Fuel Efficient Driving Advice From The BoffinsWritten by: Megan
Sometimes, it’s not what you drive but how you drive that counts. The boffins have done all sorts of research into cutting fuel costs and driving more efficiently to find out just how you should drive to trim down the fuel costs. Sometimes it’s not as simple as looking for a little small-engined hatchback such as a Peugeot 207 or a Mazda 2 to replace a large gas-guzzler.
A lot of that research has been done with heavy trucks – after all, if you’re the owner of a company with oodles of big rigs to top up with diesel or petrol, you will want to know what you can do to save on fuel bills without affecting your performance. And, as the boffins found out, what works with heavy vehicles tends to work with smaller vehicles – fleets and privately owned vehicles – as well.
One of the most interesting ways of saving fuel that does apply to all vehicles (obviously, things related to truck design don’t relate to your family wheels) is how you drive. The difference in fuel consumption between a good driver (i.e. one who drives efficiently) and a not-so-good one could be up to 35%. As an added bonus, the boffins found that the more fuel-efficient drivers were also the safer drivers, which provides an extra incentive for improving your driving behaviour.
What were the factors that made the difference between a good driver and a not-so-good driver? Speed was the first factor – if you keep under or to the speed limit, you will consume less fuel than you would if you stepped on the gas a bit more. Gear selection, i.e. picking the right gear for what you’re doing, was another important factor mentioned, as was changing gear at the right number of engine revs. Of course, if you have an automatic gearbox, these two factors aren’t really an issue.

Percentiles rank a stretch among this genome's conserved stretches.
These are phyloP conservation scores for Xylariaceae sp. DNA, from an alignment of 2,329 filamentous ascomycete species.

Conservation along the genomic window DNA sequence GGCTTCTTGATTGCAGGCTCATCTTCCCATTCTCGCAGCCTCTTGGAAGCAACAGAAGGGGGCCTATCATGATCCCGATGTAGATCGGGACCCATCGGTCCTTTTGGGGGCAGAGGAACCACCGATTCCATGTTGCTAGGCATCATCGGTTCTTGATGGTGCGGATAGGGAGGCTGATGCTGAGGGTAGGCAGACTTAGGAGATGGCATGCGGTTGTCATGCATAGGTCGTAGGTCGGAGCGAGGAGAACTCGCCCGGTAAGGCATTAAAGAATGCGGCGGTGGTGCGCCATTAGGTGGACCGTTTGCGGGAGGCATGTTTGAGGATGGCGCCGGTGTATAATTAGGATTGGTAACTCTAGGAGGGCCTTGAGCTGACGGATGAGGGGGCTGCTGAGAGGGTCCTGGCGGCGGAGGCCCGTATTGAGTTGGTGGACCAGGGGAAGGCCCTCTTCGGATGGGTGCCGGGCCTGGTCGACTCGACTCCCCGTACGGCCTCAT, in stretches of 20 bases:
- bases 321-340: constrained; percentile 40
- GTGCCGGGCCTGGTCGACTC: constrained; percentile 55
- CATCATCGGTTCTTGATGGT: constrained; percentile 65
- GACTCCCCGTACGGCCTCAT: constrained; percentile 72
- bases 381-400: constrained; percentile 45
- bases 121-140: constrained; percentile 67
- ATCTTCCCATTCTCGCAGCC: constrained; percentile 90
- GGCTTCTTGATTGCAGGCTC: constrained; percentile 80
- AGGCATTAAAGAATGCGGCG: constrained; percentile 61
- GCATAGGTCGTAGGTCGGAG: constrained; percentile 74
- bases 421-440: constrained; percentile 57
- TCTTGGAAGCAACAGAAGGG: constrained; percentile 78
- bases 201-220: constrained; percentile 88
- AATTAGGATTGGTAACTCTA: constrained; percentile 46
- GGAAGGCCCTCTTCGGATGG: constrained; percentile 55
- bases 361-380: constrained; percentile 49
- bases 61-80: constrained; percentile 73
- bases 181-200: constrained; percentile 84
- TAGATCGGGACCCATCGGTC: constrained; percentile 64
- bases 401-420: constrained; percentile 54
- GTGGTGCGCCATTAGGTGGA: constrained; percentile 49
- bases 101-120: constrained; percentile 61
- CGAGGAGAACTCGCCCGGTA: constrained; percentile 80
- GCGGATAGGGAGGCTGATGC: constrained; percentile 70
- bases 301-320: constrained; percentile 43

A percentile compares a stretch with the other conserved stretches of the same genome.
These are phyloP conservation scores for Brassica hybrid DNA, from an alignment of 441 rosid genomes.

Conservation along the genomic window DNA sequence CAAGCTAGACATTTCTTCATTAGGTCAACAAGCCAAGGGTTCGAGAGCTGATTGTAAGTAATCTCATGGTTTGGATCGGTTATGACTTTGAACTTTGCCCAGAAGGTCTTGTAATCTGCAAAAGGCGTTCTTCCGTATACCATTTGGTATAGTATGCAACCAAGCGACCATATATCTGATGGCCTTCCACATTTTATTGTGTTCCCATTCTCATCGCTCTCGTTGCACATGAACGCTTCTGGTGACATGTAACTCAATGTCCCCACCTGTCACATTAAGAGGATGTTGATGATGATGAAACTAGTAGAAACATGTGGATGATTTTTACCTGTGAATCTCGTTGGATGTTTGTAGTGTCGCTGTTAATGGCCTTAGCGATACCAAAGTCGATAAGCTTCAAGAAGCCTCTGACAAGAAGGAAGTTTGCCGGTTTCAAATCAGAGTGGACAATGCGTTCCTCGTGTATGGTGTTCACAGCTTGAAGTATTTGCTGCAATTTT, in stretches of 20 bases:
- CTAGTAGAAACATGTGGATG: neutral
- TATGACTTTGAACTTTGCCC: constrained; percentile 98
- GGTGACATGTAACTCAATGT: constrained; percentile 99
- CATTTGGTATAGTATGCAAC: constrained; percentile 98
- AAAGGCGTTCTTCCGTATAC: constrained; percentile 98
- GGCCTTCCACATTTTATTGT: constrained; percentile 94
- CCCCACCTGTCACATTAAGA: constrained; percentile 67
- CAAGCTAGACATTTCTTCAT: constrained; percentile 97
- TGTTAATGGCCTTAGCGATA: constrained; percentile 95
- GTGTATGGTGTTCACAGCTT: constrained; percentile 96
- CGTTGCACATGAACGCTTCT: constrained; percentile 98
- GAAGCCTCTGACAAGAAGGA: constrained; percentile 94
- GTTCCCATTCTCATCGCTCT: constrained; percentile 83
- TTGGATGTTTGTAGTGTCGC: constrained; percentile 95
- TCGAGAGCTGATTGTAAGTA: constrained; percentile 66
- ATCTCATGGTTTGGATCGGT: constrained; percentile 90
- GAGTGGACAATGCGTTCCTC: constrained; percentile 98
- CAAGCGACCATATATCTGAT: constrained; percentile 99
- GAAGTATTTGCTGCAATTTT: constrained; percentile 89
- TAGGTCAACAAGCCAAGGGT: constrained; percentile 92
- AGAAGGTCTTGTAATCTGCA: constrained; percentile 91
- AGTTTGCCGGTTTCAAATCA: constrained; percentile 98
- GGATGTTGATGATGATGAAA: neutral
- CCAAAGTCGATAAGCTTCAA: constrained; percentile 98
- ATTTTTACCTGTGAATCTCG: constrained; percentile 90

The fourth point on the list is one that does come down to the individual driver: the aggressiveness of using the brake and the accelerator pedals. In a nutshell, if you step on the pedals like you’re trying to squash cockroaches, you will go through the gas a lot more. If you use the pedals like you’re trying to walk across gravel barefoot, you use less. This factor has been noticed by the car manufacturers as well, and they’ve introduced indicators on the dashboard to let you know if you’re driving aggressively or not – the Honda Insight is one good example.
Idling time was another factor that the boffins noticed, but is probably one that we could have told them about. If you leave your motor idling for longer, you go through more petrol. Unless, of course, you have a hybrid vehicle such as the Toyota Prius that lets the electric motor take over if you do have to sit there with the motor going – at the traffic lights, for example. What shouldn’t be done, electric vehicle or otherwise, is sitting there at the side of the road with the motor going. If you have to take a phone call (and you haven’t got a hands-free phone) or if you’re a courier or tradesperson who has to do a bit of paperwork at every stop, then leave the motor off when you’re doing it.
One factor, albeit a lesser one, could be controversial. This advice was to open the windows instead of using the air conditioning, as this uses less fuel. However, another set of boffins have concluded that doing this exposes you to more nasties from pollution getting into your airways and you should use the air conditioning if you want to minimise your exposure to particulate matter, carbon monoxide and all the rest of it. On the other hand, if everybody opened their windows instead of using the air conditioning, we’d all use less fuel and there’d be fewer pollutants in the air. The big thing here is getting everyone started with the good habits.
Other factors mentioned by the boffins for reducing fuel consumption included aerodynamics (take those roof racks off if you’re not carrying them), keeping tyres at the right pressure and maintaining the engines properly (a clogged air filter can increase fuel consumption by 10%, for example). Another one was picking the right vehicle for the job, which is very relevant to a fleet but is less relevant to the private driver, except it gives you an excuse to ask your mate for the loan of his/her Land Rover if you need to shift a heavy load of furniture and you’ve got a little Mini.